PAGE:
Darkness in El Dorado - Archived Document
Internet Source: University of Michigan letter to the National Book Foundation
May 29, 2001, update regarding "Darkness in Eldorado"
The University of Michigan pays serious attention to allegations of grave misconduct directed against our faculty. In response to the book "Darkness in El Dorado," by Patrick Tierney, published by W.W. Norton & Co., the Office of the Provost has produced a series of reports that have reflected our evolving understanding of the issues raised by this book. This latest update benefits from the important lectures and discussions at the University of Michigan during a three-part Colloquium Series, "Science, Ethics, Power," sponsored by this Office and organized by the Doctoral Program in Anthropology and History. These discussions as well as our current understanding of the allegations raised by Tierney's book have been informed by a careful evaluation of the large number of reports and reviews of the book produced in the United States, Venezuela and Brazil by scholars as well as by academic organizations and government commissions.
On the basis of this additional information, we can now confirm our original finding that there is no basis to the allegation that Dr. James Neel's research may have caused or intentionally intensified a measles epidemic among the Yanomami. Our original response to the allegation drew on the summary of the book provided by an e-mail written by professors Terence Turner and Leslie Sponsel. At the colloquium organized by the Doctoral Program in Anthropology and History, Professor Turner explained that their understanding of the role of Dr. Neel's research in the measles epidemic was largely based on statements that had appeared in the galleys advance of Tierney's book but that were eliminated from its published version. Dr. Turner regretted the public dissemination of an e-mail they sent to alert officers of the American Anthropological Associations about this book as well as the harm its massive unauthorized diffusion had unwittingly caused. We are satisfied that there is now scholarly consensus that the measles epidemics had independent causes that were unrelated to Dr. Neel's research among the Yanomami.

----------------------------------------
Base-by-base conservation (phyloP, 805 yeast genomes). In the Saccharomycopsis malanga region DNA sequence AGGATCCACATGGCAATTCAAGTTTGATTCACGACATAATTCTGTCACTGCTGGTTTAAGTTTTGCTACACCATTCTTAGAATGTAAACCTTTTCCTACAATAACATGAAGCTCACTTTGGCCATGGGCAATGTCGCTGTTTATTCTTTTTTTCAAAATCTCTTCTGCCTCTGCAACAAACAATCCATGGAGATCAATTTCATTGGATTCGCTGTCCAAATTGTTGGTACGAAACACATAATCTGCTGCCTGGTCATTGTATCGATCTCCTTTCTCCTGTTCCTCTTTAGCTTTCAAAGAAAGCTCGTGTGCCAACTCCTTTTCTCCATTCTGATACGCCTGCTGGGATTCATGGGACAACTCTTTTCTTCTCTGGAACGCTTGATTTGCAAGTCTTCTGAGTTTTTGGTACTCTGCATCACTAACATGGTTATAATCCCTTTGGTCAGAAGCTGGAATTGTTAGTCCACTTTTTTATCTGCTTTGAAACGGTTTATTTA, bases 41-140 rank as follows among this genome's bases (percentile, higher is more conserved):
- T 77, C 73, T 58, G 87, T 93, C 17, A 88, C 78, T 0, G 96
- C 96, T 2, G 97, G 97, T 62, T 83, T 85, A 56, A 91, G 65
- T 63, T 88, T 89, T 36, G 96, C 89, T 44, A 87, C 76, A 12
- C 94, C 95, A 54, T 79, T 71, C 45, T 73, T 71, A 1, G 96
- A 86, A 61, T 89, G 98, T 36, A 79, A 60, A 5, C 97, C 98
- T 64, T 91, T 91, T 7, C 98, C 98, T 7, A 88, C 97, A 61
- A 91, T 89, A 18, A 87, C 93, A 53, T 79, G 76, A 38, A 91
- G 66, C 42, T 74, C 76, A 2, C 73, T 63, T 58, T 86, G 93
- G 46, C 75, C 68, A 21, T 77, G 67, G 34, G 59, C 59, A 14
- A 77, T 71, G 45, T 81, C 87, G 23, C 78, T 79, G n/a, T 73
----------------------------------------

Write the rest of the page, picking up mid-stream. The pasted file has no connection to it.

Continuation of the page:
We also consider that there is now significant scholarly agreement that while Patrick Tierney's book has serious limitations, its examination of the work of researchers in the Amazon raises fundamental, general questions about the ethics, methods and effects of scientific research that require scholarly attention. These are complex questions that do not yield simple or definitive answers. Yet, as communities of scholarship, universities have appropriate means for examining these difficult issues, such as class discussions, interdisciplinary colloquia and academic publications. In addition, scholarly associations, through their ethics committees and special task forces, also provide mechanisms for investigating these questions. After a careful review of Tierney's book through an Ad Hoc Task Force, the American Anthropological Association decided to conduct a formal inquiry into the allegations of this book by creating a special commission, the El Dorado Task Force, whose findings will be presented to the Association next November. In Venezuela and Brazil similar task forces have been created, including a governmental commission formed by the Venezuelan government and a medical team of the Federal University of Rio de Janeiro which already produced a comprehensive report.
Given these considerations, the University of Michigan, as a major university with global responsibilities, can best respond to the issues raised by Tierney's book by promoting their discussion through regular academic channels. Our discussions at Michigan have helped place the examination of these controversial issues within a scholarly and constructive framework directed at evaluating the impact of research sponsored by U.S. universities among peoples anywhere in the world and ensuring that priority be given to their welfare.
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